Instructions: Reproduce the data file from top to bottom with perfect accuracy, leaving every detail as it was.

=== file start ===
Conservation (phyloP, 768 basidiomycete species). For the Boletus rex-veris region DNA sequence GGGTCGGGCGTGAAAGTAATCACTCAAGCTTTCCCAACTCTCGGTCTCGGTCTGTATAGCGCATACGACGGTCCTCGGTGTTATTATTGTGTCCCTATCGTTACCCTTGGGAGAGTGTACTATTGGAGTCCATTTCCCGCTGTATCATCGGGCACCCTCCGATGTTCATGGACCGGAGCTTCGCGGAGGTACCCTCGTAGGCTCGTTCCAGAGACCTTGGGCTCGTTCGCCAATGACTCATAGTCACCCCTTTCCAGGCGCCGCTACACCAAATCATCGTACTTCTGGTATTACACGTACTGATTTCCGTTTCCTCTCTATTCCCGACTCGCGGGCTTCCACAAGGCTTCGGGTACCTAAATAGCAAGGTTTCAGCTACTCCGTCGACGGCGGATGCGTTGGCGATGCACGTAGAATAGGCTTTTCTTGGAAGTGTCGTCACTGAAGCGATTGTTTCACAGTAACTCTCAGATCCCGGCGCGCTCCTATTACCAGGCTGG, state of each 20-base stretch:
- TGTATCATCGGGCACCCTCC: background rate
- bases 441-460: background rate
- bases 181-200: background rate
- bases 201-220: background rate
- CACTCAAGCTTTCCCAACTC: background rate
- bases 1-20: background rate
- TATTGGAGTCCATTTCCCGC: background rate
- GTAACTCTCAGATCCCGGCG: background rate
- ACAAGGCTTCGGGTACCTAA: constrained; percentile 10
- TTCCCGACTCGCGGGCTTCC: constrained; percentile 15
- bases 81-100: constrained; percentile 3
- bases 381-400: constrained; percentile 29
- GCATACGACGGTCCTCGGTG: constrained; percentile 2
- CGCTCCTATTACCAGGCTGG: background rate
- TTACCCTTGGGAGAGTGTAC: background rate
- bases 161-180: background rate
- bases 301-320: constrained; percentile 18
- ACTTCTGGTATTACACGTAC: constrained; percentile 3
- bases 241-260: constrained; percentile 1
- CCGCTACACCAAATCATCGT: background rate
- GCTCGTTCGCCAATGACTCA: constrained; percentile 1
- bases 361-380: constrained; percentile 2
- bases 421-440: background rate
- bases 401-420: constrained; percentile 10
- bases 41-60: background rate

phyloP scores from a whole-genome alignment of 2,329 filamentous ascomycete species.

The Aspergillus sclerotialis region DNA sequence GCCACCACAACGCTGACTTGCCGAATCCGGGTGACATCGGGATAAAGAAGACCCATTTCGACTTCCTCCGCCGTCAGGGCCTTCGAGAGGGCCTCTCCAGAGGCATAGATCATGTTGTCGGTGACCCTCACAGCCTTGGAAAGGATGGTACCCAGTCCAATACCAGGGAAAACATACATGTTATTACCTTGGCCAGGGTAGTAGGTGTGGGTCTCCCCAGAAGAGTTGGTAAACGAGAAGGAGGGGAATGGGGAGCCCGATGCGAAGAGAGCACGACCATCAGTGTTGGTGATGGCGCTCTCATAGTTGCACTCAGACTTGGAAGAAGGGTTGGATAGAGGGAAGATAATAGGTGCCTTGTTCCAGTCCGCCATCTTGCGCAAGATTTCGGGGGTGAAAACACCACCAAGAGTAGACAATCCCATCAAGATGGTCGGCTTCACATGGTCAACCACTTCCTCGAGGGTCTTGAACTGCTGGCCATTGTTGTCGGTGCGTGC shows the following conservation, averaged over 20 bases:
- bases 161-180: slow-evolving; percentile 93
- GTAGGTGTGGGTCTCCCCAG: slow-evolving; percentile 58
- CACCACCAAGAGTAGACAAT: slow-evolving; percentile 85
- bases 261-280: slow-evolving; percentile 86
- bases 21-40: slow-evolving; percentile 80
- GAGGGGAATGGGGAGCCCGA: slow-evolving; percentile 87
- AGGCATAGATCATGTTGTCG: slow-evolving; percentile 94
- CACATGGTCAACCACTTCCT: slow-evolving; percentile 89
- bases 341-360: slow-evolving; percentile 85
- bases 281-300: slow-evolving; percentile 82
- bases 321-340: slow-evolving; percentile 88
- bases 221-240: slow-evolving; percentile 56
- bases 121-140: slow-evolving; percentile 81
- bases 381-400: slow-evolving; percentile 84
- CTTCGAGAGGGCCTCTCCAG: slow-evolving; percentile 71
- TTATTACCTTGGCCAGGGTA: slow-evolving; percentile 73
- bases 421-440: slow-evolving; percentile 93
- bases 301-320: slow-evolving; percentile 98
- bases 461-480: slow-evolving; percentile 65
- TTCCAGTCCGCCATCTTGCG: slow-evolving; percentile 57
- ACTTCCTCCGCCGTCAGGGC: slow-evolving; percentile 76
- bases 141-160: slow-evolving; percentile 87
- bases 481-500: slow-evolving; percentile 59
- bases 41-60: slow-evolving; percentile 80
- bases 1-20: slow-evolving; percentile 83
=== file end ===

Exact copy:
Conservation (phyloP, 768 basidiomycete species). For the Boletus rex-veris region DNA sequence GGGTCGGGCGTGAAAGTAATCACTCAAGCTTTCCCAACTCTCGGTCTCGGTCTGTATAGCGCATACGACGGTCCTCGGTGTTATTATTGTGTCCCTATCGTTACCCTTGGGAGAGTGTACTATTGGAGTCCATTTCCCGCTGTATCATCGGGCACCCTCCGATGTTCATGGACCGGAGCTTCGCGGAGGTACCCTCGTAGGCTCGTTCCAGAGACCTTGGGCTCGTTCGCCAATGACTCATAGTCACCCCTTTCCAGGCGCCGCTACACCAAATCATCGTACTTCTGGTATTACACGTACTGATTTCCGTTTCCTCTCTATTCCCGACTCGCGGGCTTCCACAAGGCTTCGGGTACCTAAATAGCAAGGTTTCAGCTACTCCGTCGACGGCGGATGCGTTGGCGATGCACGTAGAATAGGCTTTTCTTGGAAGTGTCGTCACTGAAGCGATTGTTTCACAGTAACTCTCAGATCCCGGCGCGCTCCTATTACCAGGCTGG, state of each 20-base stretch:
- TGTATCATCGGGCACCCTCC: background rate
- bases 441-460: background rate
- bases 181-200: background rate
- bases 201-220: background rate
- CACTCAAGCTTTCCCAACTC: background rate
- bases 1-20: background rate
- TATTGGAGTCCATTTCCCGC: background rate
- GTAACTCTCAGATCCCGGCG: background rate
- ACAAGGCTTCGGGTACCTAA: constrained; percentile 10
- TTCCCGACTCGCGGGCTTCC: constrained; percentile 15
- bases 81-100: constrained; percentile 3
- bases 381-400: constrained; percentile 29
- GCATACGACGGTCCTCGGTG: constrained; percentile 2
- CGCTCCTATTACCAGGCTGG: background rate
- TTACCCTTGGGAGAGTGTAC: background rate
- bases 161-180: background rate
- bases 301-320: constrained; percentile 18
- ACTTCTGGTATTACACGTAC: constrained; percentile 3
- bases 241-260: constrained; percentile 1
- CCGCTACACCAAATCATCGT: background rate
- GCTCGTTCGCCAATGACTCA: constrained; percentile 1
- bases 361-380: constrained; percentile 2
- bases 421-440: background rate
- bases 401-420: constrained; percentile 10
- bases 41-60: background rate

phyloP scores from a whole-genome alignment of 2,329 filamentous ascomycete species.

The Aspergillus sclerotialis region DNA sequence GCCACCACAACGCTGACTTGCCGAATCCGGGTGACATCGGGATAAAGAAGACCCATTTCGACTTCCTCCGCCGTCAGGGCCTTCGAGAGGGCCTCTCCAGAGGCATAGATCATGTTGTCGGTGACCCTCACAGCCTTGGAAAGGATGGTACCCAGTCCAATACCAGGGAAAACATACATGTTATTACCTTGGCCAGGGTAGTAGGTGTGGGTCTCCCCAGAAGAGTTGGTAAACGAGAAGGAGGGGAATGGGGAGCCCGATGCGAAGAGAGCACGACCATCAGTGTTGGTGATGGCGCTCTCATAGTTGCACTCAGACTTGGAAGAAGGGTTGGATAGAGGGAAGATAATAGGTGCCTTGTTCCAGTCCGCCATCTTGCGCAAGATTTCGGGGGTGAAAACACCACCAAGAGTAGACAATCCCATCAAGATGGTCGGCTTCACATGGTCAACCACTTCCTCGAGGGTCTTGAACTGCTGGCCATTGTTGTCGGTGCGTGC shows the following conservation, averaged over 20 bases:
- bases 161-180: slow-evolving; percentile 93
- GTAGGTGTGGGTCTCCCCAG: slow-evolving; percentile 58
- CACCACCAAGAGTAGACAAT: slow-evolving; percentile 85
- bases 261-280: slow-evolving; percentile 86
- bases 21-40: slow-evolving; percentile 80
- GAGGGGAATGGGGAGCCCGA: slow-evolving; percentile 87
- AGGCATAGATCATGTTGTCG: slow-evolving; percentile 94
- CACATGGTCAACCACTTCCT: slow-evolving; percentile 89
- bases 341-360: slow-evolving; percentile 85
- bases 281-300: slow-evolving; percentile 82
- bases 321-340: slow-evolving; percentile 88
- bases 221-240: slow-evolving; percentile 56
- bases 121-140: slow-evolving; percentile 81
- bases 381-400: slow-evolving; percentile 84
- CTTCGAGAGGGCCTCTCCAG: slow-evolving; percentile 71
- TTATTACCTTGGCCAGGGTA: slow-evolving; percentile 73
- bases 421-440: slow-evolving; percentile 93
- bases 301-320: slow-evolving; percentile 98
- bases 461-480: slow-evolving; percentile 65
- TTCCAGTCCGCCATCTTGCG: slow-evolving; percentile 57
- ACTTCCTCCGCCGTCAGGGC: slow-evolving; percentile 76
- bases 141-160: slow-evolving; percentile 87
- bases 481-500: slow-evolving; percentile 59
- bases 41-60: slow-evolving; percentile 80
- bases 1-20: slow-evolving; percentile 83